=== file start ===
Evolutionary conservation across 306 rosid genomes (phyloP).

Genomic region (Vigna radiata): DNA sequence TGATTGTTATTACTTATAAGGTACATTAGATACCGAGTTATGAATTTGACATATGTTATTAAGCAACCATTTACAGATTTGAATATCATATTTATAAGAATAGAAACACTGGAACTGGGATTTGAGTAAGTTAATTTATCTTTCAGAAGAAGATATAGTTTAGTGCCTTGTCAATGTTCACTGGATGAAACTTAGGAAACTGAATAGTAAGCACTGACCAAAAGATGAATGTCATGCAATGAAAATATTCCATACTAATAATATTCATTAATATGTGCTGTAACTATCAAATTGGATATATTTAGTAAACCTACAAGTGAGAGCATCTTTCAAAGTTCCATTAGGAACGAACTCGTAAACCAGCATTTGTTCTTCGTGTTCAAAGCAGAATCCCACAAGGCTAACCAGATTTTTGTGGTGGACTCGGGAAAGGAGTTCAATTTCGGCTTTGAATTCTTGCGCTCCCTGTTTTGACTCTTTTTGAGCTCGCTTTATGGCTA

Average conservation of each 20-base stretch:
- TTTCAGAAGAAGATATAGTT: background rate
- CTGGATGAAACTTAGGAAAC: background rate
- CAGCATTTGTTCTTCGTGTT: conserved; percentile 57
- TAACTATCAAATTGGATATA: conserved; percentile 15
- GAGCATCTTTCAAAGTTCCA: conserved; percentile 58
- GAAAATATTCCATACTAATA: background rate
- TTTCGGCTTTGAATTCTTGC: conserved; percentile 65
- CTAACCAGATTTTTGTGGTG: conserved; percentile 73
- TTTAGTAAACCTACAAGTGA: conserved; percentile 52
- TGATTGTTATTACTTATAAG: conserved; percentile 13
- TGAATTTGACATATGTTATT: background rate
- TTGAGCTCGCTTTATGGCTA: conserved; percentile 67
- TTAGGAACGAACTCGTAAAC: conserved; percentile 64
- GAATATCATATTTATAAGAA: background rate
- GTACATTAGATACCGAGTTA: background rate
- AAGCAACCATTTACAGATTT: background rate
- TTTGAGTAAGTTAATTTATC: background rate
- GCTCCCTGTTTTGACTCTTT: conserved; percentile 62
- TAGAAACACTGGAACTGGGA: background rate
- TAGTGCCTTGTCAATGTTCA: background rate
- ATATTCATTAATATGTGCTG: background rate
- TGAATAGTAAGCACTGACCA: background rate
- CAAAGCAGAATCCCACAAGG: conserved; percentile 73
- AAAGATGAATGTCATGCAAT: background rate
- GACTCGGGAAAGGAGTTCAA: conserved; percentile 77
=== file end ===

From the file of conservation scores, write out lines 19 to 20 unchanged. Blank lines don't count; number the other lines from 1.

- AAGCAACCATTTACAGATTT: background rate
- TTTGAGTAAGTTAATTTATC: background rate